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Open a book, just for the fun of it

A stack of books.

A stack of books.

Most students are required to labor over several English books during the steamy summer months, but reading just for fun can be a thrilling escape from the torpor of June and July. Not quite sure what novels to hit up next? Read below to discover titles that match your mood. If you're feeling particularly….


The Red Badge of Courage by Stephen Crane

This novel tells the compelling story of Henry Fleming and his introduction to brutality during the Civil War. Brimming with gore and thought-provoking scenes, Crane's masterwork is sure to whisk the reader away on a historical journey.

The Adventures of Huckleberry Finn by Mark Twain

Follow Huck Finn, a friend of Tom Sawyer, around the snaking Mississippi River with runaway slave Jim in this action-packed novel. Although the dialogue is sometimes difficult to understand, the story is timeless and vivid.

The Masque of the Red Death by Edgar Allan Poe

Although this is only a short story, the grim tale and bone-chilling events will certainly satiate one's daring spirit. Look out for the reoccurring symbols (e.g. the unnerving ebony clock).


The Prince by Niccoló Machiavelli

This short treatise was written in 1532 during the height of the Florentine Republic. Interested in cutthroat politics, dubious methods of obtaining power and wise (albeit somewhat unsettling) quotes? Pick up this gem today.

The Art of Wind Playing by Arthur Weisberg

This wins the title for the most random book in the list, but it certainly is a worthwhile read if one is interested in music, especially the wind instruments. Written by a master bassoonist, this guide is a holy grail for woodwind enthusiasts.

Fantastic Beasts and Where to Find Them by J.K. Rowling

This book is perfect for a short car ride or flight since it is only 128 pages. Detailing all the magical creatures inhabiting the world of Harry Potter, the words will be sure to excite the imagination and thrill the mind.


Lives of the Artists by Giorgio Vasari

This guide to the best Italian artists of the pre-Renaissance and Renaissance eras was compiled in the 16th century and is considered a masterwork for its time. The individual accounts of the lives of Michelangelo, Masaccio, Giotto and many other fine artists are recounted fully.

Leonardo da Vinci: The Mind of the Renaissance by Alessandro Vezzosi

This work is a perfect companion read for the new Dalí and da Vinci exhibit that is currently being shown at the Dalí Museum. Full of glossy reproductions, quirky anecdotes and incredible detail, this pocket size book is a must-read for Renaissance lovers.

The Birth of Venus by Sarah Dunant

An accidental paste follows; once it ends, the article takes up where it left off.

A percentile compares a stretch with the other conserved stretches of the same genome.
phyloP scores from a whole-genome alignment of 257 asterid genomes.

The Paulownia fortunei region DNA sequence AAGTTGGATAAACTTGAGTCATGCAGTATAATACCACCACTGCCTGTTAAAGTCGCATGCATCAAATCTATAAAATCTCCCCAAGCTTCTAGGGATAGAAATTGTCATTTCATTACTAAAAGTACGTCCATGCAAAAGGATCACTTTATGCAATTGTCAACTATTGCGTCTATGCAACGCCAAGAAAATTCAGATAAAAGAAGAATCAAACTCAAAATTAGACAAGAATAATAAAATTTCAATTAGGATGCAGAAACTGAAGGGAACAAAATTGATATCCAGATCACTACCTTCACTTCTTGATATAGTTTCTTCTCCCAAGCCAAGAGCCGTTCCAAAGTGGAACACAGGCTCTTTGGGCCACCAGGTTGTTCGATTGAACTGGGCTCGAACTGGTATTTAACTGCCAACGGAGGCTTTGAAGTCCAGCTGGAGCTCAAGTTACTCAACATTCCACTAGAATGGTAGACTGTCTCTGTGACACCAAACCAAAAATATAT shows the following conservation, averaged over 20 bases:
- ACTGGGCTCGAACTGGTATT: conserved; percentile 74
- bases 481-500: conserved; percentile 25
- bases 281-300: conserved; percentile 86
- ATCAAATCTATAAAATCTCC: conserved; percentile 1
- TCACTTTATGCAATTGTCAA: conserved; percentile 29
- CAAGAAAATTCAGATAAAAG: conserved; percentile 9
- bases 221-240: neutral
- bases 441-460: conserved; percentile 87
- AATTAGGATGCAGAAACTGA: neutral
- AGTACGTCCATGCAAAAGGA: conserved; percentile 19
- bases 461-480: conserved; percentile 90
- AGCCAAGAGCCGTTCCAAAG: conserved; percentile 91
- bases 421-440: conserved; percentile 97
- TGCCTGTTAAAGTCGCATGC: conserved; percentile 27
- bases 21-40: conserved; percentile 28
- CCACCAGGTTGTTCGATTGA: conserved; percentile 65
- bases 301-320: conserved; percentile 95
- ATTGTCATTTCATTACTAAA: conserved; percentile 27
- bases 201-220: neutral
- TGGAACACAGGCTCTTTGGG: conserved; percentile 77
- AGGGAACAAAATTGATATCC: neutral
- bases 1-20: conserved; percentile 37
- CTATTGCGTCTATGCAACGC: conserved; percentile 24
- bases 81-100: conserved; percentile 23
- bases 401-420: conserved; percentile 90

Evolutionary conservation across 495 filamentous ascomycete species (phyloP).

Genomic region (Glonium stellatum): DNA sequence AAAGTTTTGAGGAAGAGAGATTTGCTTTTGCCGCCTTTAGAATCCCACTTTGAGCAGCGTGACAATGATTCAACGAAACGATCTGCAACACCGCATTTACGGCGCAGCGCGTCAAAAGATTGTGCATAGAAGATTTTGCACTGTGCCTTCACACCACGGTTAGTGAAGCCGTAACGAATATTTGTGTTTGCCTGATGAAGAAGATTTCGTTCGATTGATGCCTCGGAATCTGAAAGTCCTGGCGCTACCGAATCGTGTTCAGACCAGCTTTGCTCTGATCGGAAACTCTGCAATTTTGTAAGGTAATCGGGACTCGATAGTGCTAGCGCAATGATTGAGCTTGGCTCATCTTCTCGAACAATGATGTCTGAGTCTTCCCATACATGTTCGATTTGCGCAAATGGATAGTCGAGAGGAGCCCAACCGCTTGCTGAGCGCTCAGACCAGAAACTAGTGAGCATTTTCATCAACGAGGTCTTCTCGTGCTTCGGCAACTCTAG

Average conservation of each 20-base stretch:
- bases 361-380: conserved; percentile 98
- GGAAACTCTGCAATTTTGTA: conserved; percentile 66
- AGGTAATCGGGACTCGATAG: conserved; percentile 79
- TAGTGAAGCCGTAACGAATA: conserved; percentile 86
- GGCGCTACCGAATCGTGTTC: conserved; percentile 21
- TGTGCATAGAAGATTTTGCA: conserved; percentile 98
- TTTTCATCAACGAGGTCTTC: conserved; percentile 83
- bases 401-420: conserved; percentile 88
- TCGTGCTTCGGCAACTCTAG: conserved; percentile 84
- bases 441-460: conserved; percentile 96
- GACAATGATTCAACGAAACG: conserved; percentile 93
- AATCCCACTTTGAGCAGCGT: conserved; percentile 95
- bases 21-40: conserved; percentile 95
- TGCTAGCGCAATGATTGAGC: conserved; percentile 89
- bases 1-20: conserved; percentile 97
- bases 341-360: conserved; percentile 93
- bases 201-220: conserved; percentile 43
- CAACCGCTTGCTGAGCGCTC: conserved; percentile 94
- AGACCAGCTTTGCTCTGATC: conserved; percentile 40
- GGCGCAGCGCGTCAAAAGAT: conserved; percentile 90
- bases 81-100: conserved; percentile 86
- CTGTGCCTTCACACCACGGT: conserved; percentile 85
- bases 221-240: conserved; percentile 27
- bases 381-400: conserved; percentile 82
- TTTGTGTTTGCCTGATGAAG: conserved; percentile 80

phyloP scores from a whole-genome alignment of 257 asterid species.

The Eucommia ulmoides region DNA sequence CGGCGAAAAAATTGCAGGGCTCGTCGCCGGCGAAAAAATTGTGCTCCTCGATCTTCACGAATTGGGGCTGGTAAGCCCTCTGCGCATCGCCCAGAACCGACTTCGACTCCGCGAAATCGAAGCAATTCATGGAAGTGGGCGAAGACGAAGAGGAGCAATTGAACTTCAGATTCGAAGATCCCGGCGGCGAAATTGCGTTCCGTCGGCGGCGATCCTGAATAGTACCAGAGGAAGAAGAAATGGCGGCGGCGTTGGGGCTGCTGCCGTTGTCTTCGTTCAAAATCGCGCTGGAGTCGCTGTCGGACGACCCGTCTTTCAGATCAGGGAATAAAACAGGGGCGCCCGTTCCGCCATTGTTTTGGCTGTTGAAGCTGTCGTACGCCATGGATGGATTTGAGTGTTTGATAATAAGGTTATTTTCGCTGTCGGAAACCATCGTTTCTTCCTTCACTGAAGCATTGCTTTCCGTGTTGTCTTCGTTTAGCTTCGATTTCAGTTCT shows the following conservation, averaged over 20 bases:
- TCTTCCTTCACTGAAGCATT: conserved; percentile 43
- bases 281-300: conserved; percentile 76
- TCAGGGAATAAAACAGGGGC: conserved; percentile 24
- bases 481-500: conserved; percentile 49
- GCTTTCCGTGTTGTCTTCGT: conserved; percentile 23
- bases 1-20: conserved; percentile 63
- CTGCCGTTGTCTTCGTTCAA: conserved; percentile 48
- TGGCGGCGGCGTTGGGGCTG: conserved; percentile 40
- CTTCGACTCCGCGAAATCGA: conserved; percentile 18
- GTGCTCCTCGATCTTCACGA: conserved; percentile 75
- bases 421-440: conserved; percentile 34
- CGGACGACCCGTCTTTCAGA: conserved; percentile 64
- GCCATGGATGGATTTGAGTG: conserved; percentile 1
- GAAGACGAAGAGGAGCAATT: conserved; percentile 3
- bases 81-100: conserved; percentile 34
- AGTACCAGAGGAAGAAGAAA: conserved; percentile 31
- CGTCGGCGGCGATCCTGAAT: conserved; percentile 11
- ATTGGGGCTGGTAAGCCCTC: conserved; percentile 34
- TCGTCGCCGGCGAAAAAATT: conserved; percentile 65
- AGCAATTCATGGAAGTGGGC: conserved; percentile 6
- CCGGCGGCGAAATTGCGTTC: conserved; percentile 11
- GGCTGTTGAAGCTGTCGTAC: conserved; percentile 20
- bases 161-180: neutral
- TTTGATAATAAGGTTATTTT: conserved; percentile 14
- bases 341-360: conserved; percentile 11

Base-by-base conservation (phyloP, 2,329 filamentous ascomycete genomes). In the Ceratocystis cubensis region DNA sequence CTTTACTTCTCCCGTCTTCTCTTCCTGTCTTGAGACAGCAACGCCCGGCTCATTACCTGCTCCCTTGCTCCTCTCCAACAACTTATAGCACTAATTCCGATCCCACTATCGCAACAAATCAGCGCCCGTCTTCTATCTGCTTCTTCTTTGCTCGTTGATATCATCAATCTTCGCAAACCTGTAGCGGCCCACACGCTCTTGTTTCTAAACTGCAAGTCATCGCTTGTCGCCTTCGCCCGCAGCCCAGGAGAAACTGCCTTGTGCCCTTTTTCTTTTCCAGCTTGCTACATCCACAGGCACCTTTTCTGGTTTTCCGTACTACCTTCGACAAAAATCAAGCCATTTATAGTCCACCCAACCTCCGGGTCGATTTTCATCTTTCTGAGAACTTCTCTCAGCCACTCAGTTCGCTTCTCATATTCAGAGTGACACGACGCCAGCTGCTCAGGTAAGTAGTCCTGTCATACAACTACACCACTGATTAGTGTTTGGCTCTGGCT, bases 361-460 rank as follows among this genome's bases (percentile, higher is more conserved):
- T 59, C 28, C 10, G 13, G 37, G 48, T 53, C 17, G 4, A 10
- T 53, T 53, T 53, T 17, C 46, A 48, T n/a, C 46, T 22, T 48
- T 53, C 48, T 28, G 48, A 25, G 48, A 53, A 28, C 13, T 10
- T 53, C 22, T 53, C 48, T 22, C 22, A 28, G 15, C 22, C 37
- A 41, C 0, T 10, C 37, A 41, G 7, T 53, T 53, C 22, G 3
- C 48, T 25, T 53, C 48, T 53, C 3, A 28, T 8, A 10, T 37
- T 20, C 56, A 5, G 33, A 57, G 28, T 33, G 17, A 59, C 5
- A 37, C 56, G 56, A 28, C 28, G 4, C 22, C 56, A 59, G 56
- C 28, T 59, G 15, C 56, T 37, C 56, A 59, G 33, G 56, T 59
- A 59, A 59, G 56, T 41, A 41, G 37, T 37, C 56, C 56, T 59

Continuing the Renaissance theme, this novel is about a young Florentine girl bewitched by the artistic talents of those around her. She becomes captivated by the work of one artist in particular, but her wealthy parents have other plans as to her future marriage. The illustrious reign of the Medici bankers also is explored.


The Red Notebook by Antoine Laurain

This short read was originally written in French, but it was translated into English by Emily Boyce. A charming story about an abandoned handbag and the quest to find its elusive owner, this book will certainly appeal to lovers of all things Parisian.

Love, Ruby Lavender by Deborah Wiles

Although this is a children's novel, the underlying story and moral message are worth examining, even for teen readers. The eventful summer of Ruby and her family of chickens is captivating, sweet and an easy read.

Lola and the Boy Next Door by Stephanie Perkins

Steamy, passionate and overflowing with the charm of San Francisco, this young adult novel is a must-read for die-hard romantics. Lola, an artistic costume maker from the inner city, finds herself increasingly intertwined with the lives of Cricket and Calliope Bell, childhood friends with a mysterious past.


Lolita by Vladimir Nabokov

If you're feeling a little dull, pick up this novel to explore an interesting relationship dynamic that is rarely written about in literature. Humbert Humbert, an unsettling scholar from Europe, moves to the United States and falls wildly in love with his Lolita, a homegrown girl of 12 with a precocious spirit and dark childhood.

A Clockwork Orange by Anthony Burgess

This novel tests the limits of morality and tells the disturbing tale of Alex, an antisocial teenager with no regard for humanity or decency. Conditioned to feel physical pain when thinking about or inflicting violence, Alex struggles in a world dominated by criminals and a repressive government.

Paper Towns by John Green

Margo Roth Spiegelman is a shadowy mystery, even to Quentin (Q) Jacobsen who has lived next to her his entire life. After a thrilling night and unforgettable events, Margo disappears, setting off a quest by Q to find his illusive first love. Her character is so compelling that it's bound to color the reader's world with intrigue, passion and excitement.

Mackenzie Patel, Osceola High

Open a book, just for the fun of it 05/13/15 [Last modified: Wednesday, May 13, 2015 4:41pm]
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